Case Report, Res Rep Gastroenterol Vol: 1 Issue: 1
Hepatitis C Infection and Paroxysmal Nocturnal Hemoglobinuria with Complicated Course: Coincidental Association or True Link?
*Corresponding Author : Amal Chakkor
Gastroenterology Unit “I”, Mohamed V Military Hospital, Mohamed V University, Rabat, Morocco
E-mail: [email protected]
Received: October 05, 2017 Accepted: October 10, 2017 Published: October 15, 2017
Citation: Chakkor A, Arar A, Sanciu R, Legac E, Cacoub P, et al. (2017) Hepatitis C Infection and Paroxysmal Nocturnal Hemoglobinuria with Complicated Course: Coincidental Association or True Link?. Res Rep Gastroenterol 1:1.
Hepatitis C virus (HCV) infection is a major health problem worldwide. It is a well-documented systemic disease whose extra hepatic consequences increase the weight of its pathological burden. Paroxysmal nocturnal hemoglobinuria (PNH) is a rare but life-threatening bone marrow failure disorder that manifests with hemolytic anemia, thrombosis and peripheral blood cytopenia. Fortunately, the introduction of Eculizumab, a humanized monoclonal antibody, has brought a paradigm shift in PNH management and prognosis. We hereby report an unusual association of HCV and PNH which has witnessed persistent breakthrough hemolysis and progression to complications despite Eculizumab. Our report suggests reconsidering the management of PNH patients with HCV especially since the only approved PNH treatment (Eculizumab) is one of the world’s most expensive drugs and must be administered indefinitely for a sustained response .
Keywords: Chronic hepatitis C; Paroxysmal Nocturnal Hemoglobinuria; Eculizumab
We report a case of an unusual association of HCV and PNH with subsequent poor response to Eculizumab and complicated course.
A 40-year-old Georgian man presented to the emergency department on July 24th, 2014 with acute onset of abdominal pain and jaundice. He denied any similar previous clinical episode but complained of chronic fatigue. Unemployed, his past medical history was insignificant and reported no alcohol abuse or illicit drugs. He was icteric, alert and with normal vital signs; the body temperature was 37.6°. On the physical exam, there was no sign of chronic liver disease. His abdomen was diffusely tender to palpation. The remainder of the physical examination was normal.
Biological results revealed an hemolytic regenerative anemia (69 g/L) with 239G/L of reticulocytes, a normal level of platelets (259 G/l), a low white blood cells (3.8 G/L) without neutropenia (2.03G/L), an increased lactate dehydrogenous LDH (Nx11) and a low haptoglobin (<0.08 g/L). Liver tests showed an indirect hyperbilirubinemia (Nx10), a normal direct bilirubinemia (7 μmol/l), a liver cytolysis with levels of aspartate aminotransferase AST (Nx4.6) higher than those of alanine aminotransferase ALT (Nx1.7), normal levels of alkaline phosphatase (34 UI/l) and gamma glutamyl transferase ggt (15 UI/l). His total protein, albumin, coagulation times, serum creatinine, lipase and C-reactive protein were unremarkable. An abdomen ultrasound with Doppler was normal, with particularly no signs of vascular occlusion.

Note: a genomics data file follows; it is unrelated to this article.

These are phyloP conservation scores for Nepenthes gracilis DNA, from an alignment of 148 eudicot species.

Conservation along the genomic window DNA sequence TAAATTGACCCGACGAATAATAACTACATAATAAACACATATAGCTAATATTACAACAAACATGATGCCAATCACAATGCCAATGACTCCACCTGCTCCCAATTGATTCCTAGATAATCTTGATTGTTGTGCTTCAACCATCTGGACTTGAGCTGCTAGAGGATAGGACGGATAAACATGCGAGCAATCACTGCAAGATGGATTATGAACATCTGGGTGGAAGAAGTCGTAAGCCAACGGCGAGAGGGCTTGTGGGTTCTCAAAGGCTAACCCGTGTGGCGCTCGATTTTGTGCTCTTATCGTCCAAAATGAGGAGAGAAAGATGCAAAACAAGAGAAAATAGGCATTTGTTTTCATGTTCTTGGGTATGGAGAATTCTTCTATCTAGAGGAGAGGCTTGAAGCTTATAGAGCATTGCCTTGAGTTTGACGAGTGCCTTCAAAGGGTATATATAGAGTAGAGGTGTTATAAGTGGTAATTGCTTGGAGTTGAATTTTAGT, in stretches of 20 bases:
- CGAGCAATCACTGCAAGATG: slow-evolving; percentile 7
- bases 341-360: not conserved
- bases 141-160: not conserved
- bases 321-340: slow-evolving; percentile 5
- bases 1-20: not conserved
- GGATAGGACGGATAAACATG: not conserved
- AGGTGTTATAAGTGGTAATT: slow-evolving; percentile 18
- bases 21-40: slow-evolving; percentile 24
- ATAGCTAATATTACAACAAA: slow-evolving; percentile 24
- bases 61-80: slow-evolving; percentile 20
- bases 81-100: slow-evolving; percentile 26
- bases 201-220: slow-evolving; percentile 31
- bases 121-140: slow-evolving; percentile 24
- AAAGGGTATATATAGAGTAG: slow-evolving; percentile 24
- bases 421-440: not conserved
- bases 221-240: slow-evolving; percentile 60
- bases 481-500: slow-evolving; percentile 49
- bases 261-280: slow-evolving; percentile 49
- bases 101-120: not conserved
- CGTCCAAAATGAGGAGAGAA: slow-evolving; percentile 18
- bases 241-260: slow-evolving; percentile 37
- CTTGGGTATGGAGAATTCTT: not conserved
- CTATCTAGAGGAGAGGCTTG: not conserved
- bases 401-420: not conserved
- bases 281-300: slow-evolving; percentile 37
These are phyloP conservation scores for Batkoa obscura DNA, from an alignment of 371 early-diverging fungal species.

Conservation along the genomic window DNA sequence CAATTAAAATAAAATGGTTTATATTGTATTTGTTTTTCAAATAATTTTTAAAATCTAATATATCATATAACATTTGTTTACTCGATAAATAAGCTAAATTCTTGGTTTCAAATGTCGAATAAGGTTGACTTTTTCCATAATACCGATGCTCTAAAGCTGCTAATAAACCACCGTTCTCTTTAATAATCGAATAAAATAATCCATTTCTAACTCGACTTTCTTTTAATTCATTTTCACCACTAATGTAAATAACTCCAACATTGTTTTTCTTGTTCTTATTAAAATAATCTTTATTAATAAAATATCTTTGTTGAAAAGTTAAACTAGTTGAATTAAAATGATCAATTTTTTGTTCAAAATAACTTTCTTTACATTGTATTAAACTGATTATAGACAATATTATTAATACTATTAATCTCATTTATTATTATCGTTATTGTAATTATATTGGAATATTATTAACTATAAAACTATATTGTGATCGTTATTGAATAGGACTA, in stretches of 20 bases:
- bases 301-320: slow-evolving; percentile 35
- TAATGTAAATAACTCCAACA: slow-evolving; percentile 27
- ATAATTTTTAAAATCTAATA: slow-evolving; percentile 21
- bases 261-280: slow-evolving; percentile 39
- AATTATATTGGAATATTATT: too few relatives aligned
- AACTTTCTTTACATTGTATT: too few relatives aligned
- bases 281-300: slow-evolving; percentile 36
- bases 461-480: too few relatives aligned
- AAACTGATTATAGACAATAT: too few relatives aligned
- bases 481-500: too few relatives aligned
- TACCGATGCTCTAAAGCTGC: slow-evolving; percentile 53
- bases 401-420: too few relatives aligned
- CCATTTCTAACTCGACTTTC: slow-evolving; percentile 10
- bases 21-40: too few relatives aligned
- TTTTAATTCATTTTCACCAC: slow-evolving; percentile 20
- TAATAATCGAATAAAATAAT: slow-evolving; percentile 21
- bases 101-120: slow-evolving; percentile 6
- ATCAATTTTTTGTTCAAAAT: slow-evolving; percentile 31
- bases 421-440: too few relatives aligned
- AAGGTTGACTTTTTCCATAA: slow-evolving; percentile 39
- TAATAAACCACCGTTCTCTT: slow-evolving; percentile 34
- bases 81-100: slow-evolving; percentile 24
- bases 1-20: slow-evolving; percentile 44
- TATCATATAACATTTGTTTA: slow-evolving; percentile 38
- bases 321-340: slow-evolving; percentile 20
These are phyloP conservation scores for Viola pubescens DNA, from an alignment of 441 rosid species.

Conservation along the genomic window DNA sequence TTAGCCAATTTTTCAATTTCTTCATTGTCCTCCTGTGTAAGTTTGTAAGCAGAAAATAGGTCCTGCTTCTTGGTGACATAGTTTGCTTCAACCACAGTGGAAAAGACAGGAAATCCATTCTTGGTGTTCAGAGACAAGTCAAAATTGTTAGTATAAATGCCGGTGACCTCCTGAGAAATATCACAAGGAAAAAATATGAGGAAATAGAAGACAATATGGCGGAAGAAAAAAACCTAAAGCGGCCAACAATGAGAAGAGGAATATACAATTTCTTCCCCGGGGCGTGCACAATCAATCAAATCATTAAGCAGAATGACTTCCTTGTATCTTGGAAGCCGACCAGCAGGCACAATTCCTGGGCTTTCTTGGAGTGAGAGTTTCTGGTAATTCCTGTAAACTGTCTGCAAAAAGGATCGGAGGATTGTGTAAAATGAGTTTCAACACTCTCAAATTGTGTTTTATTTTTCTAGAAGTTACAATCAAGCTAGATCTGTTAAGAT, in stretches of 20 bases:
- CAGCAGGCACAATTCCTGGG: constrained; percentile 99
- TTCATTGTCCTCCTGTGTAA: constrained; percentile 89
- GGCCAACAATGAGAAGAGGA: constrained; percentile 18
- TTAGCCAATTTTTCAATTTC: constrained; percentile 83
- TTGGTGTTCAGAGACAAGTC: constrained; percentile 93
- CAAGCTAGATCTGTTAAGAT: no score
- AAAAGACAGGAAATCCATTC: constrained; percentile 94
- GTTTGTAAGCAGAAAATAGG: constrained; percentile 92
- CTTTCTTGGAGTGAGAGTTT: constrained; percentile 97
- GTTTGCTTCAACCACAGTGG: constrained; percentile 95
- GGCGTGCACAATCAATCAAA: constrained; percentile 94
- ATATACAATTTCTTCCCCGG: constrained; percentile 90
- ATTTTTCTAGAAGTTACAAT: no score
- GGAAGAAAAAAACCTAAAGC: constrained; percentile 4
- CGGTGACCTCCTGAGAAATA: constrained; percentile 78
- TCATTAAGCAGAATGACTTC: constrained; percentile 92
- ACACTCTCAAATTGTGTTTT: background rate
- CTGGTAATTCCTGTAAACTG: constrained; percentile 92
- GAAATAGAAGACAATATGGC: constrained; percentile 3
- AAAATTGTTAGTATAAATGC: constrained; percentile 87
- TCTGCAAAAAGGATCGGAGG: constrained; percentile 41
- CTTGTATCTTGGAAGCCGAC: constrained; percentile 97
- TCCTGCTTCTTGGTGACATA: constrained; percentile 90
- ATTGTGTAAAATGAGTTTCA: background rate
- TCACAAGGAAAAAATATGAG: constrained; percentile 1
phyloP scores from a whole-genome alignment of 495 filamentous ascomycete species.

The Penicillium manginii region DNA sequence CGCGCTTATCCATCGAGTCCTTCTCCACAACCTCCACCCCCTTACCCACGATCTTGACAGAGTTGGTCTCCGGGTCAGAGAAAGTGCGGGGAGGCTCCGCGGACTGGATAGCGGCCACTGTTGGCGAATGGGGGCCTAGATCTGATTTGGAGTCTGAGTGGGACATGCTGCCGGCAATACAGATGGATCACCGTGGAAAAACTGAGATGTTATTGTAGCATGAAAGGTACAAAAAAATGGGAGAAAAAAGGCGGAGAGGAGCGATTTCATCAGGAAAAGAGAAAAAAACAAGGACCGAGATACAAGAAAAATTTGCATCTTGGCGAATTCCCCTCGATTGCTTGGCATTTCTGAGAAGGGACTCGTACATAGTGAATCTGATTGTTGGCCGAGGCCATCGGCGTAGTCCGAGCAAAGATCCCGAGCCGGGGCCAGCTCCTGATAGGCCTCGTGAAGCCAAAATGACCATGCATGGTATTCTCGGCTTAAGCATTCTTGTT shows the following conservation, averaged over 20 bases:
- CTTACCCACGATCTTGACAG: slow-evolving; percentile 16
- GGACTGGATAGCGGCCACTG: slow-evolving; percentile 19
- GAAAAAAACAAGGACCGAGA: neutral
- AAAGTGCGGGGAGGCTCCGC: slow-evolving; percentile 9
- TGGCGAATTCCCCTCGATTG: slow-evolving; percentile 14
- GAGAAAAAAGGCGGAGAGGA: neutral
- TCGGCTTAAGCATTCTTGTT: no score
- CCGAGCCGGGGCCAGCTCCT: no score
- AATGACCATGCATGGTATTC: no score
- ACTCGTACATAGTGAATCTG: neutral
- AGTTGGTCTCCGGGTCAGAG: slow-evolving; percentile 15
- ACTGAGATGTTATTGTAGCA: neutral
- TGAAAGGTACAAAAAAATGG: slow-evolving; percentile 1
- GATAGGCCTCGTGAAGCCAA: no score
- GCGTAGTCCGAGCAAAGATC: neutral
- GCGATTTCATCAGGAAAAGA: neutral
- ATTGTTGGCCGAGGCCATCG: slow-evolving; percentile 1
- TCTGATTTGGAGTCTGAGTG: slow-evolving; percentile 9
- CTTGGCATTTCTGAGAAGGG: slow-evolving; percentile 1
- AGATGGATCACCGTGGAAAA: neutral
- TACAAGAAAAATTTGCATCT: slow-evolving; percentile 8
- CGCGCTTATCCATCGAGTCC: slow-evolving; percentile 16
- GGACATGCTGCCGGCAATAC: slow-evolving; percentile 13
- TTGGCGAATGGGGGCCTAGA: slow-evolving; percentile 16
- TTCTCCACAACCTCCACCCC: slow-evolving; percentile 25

The patient received a transfusion of 2 units of red blood concentrates (RBC) and was transferred to the hematology department for continuing management in collaboration with our hepatology unit. The peripheral blood smear showed normal Leukocyte and anisocytosis with red blood cell agglutination. Direct Coombs test was negative. Paroxysmal Nocturnal Hemoglobinuria (PNH) was suggested as a diagnostic and a flow cytometric analysis was performed. Antisera against CD14, CD16, CD24 and CD55 were used, in combination with Fluorescent Aerolysin (FLAER). The results confirmed the presence of a type III PNH clone (Figure 1). The Bone marrow analysis showed hypercellularity without any other abnormalities, consistent with a classical PNH (Figure 2).
Additional serological testing revealed positive IgG anti- HCV with viral load of 388.000 IU/ml as analyzed by the reverse transcription polymerase chain reaction assay (COBAS® TaqMan). Genotype 3a was identified by NS5 sequence analysis. Hepatitis A IgG was positive. Hepatitis B surface antigen, hepatitis B core IgM, Epstein–Barr virus (EBV) PCR, cytomegalovirus (CMV) PCR and Human immunodeficiency virus (HIV) IgM and IgG were negative. Antinuclear antibodies, anti-mitochondrial M2-antibodies, anti-liverkidney microsome antibodies, anti-smooth muscle antibodies were not detectable. The levels of ferritin, thyroid stimulating hormone, ceruloplasmin and alpha antitrypsin were within the reference ranges. Because of acute hemolysis, cryoglobulinemia could not be measured and non-invasive liver fibrosis evaluation was delayed until hemolysis resorption.